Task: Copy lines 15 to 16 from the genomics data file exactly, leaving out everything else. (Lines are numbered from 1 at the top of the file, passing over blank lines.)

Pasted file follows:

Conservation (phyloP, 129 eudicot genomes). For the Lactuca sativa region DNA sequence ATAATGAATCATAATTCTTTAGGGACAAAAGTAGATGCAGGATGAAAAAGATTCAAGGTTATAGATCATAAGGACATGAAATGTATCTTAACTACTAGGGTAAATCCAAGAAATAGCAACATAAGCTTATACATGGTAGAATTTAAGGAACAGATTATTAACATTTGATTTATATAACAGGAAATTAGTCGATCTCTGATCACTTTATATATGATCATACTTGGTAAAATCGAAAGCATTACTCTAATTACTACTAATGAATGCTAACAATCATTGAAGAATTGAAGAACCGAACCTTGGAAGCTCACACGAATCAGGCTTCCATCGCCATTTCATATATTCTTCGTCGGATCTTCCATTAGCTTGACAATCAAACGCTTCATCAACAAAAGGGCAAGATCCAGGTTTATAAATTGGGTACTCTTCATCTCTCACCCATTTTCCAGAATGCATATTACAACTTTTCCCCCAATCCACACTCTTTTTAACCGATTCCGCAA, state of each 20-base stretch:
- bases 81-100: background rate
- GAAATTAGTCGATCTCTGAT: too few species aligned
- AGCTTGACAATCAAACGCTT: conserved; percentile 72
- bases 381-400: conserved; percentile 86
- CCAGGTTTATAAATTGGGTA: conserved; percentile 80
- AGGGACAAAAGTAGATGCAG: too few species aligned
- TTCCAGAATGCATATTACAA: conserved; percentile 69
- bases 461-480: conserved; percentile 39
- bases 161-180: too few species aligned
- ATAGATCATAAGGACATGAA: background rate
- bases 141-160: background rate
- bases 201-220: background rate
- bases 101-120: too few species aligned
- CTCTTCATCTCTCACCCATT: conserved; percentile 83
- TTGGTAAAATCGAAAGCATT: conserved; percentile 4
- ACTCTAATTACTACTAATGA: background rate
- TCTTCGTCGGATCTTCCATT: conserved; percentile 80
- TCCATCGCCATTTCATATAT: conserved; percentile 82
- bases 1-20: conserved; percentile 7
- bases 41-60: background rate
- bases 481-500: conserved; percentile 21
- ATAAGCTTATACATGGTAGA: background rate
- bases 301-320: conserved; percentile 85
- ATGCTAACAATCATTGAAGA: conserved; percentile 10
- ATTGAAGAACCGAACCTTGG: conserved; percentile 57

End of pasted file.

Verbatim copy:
- CTCTTCATCTCTCACCCATT: conserved; percentile 83
- TTGGTAAAATCGAAAGCATT: conserved; percentile 4